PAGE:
An hour’s drive away from Jordan’s capital city Amman, around twenty toddlers paint patterns in watercolours on paper. Colourful cardboard bees and portraits look down on the children’s activities from the walls. Gaudy toys sit on the shelves for children to play with.
The colours of the early education centre creates a strict contrast with the surrounding environment. The centre built in a shelter is located at the Azraq refugee camp where white steel shelters continue in regular queues as far as the eye can see. There is nothing green in the desert landscape.
A total of 54,000 Syrian refugees have registered at the camp, a tenth of which are under the age of five. Only organisations and associations provide early care and education for them. This centre works because of the cooperation efforts of Plan International and Finn Church Aid.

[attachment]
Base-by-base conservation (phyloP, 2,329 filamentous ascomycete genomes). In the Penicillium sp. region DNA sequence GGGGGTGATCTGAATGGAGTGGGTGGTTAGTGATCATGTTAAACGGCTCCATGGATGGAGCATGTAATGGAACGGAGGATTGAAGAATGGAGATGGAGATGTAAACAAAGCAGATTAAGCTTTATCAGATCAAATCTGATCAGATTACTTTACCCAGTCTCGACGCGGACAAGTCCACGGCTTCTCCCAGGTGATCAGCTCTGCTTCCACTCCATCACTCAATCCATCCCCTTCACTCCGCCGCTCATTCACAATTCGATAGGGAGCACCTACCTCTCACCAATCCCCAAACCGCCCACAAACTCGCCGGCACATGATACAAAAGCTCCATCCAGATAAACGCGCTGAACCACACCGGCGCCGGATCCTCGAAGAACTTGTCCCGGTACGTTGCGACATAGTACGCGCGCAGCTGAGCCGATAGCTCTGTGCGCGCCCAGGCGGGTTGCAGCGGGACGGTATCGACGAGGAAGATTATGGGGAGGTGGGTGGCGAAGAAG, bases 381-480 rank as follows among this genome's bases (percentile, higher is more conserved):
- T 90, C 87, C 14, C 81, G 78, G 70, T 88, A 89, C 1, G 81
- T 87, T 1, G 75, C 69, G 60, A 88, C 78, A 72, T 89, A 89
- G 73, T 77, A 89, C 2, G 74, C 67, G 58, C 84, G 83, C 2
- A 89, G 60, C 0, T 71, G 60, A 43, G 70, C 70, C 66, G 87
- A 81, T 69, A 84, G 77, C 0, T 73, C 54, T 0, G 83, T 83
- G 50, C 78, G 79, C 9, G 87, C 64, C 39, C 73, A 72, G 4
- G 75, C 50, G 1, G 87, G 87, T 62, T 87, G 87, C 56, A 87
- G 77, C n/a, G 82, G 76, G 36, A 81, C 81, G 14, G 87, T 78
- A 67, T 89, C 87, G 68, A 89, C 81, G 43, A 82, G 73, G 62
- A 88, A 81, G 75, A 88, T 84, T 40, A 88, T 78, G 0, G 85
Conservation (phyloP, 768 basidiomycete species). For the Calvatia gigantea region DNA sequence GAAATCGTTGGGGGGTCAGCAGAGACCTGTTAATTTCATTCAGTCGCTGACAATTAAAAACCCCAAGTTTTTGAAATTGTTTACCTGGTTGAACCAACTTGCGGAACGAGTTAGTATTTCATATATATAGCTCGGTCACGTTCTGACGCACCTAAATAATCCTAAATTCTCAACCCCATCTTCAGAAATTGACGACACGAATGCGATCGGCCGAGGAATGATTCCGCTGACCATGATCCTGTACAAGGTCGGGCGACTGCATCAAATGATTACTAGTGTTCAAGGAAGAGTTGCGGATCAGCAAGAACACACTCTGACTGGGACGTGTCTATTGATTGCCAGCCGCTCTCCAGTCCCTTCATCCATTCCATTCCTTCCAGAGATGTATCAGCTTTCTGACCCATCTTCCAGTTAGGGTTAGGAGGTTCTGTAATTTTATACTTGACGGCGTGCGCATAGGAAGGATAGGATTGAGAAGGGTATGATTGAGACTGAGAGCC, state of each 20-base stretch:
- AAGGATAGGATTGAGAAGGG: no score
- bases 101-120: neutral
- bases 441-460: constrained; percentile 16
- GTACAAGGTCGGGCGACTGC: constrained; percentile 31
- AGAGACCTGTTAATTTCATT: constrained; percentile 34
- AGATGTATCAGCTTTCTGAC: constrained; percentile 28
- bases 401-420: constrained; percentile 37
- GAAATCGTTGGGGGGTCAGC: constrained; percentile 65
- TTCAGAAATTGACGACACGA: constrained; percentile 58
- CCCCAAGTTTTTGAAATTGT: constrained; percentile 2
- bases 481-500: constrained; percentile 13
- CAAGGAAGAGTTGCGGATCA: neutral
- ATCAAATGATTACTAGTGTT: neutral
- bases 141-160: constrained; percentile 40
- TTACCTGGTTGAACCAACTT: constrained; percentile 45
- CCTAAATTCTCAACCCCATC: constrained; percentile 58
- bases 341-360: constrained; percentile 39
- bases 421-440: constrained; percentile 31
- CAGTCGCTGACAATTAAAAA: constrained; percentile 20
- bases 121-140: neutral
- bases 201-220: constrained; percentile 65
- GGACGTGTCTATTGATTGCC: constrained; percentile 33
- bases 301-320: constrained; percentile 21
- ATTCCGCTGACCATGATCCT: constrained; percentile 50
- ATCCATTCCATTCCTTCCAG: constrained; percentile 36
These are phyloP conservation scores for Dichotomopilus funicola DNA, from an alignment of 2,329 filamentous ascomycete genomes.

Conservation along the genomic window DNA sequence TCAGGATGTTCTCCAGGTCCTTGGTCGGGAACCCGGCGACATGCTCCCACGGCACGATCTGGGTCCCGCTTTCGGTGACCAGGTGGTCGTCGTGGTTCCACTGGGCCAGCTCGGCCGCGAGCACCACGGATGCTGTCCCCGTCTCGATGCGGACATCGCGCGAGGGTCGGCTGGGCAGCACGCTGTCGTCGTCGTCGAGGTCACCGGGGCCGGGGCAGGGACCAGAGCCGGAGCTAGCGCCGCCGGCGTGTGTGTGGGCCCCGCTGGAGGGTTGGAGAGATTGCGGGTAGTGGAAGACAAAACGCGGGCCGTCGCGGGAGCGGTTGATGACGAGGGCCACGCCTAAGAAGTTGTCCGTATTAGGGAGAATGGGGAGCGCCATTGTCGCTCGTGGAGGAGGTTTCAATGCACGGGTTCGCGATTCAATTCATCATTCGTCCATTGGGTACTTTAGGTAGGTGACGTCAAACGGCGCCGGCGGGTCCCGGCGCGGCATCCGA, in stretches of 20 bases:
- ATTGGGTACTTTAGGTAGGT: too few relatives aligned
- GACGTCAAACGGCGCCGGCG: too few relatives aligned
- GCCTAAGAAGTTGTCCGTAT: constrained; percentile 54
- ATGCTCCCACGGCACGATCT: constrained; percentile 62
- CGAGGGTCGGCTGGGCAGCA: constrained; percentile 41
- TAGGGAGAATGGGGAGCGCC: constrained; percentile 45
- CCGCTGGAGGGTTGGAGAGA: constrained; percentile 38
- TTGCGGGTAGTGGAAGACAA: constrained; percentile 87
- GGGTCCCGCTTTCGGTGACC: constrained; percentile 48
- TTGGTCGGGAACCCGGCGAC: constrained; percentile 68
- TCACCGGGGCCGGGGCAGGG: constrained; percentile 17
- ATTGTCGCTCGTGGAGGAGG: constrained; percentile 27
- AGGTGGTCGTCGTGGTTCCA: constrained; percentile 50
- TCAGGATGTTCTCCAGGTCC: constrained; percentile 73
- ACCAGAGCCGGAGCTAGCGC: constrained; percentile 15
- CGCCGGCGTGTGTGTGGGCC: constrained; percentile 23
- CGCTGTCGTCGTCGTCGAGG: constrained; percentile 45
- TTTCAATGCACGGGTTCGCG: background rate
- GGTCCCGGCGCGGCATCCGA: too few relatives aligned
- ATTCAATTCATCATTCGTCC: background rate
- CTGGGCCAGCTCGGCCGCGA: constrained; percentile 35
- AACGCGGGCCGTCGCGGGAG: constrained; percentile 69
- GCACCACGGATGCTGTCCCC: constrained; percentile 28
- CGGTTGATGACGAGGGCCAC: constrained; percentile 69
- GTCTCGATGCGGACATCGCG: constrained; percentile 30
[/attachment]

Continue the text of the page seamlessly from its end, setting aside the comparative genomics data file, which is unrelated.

“I like to play here. I dream of having a big red teddy bear all to myself that I could sleep with,” says Amira* who is four years old.
Amira’s mother Aisha*, 21, tells that the little girl is scared of the sounds of airplanes as they remind her of the bombings and that Amira is having difficulty sleeping. The early education centre creates stability and routines in Amira’s life. Also the snacks given to the children at the end of the day at the centre help the family.
A large red backpack bounces on the back of a small girl as Amira exits the gate in the wirenetting fence and starts walking towards her home shelter.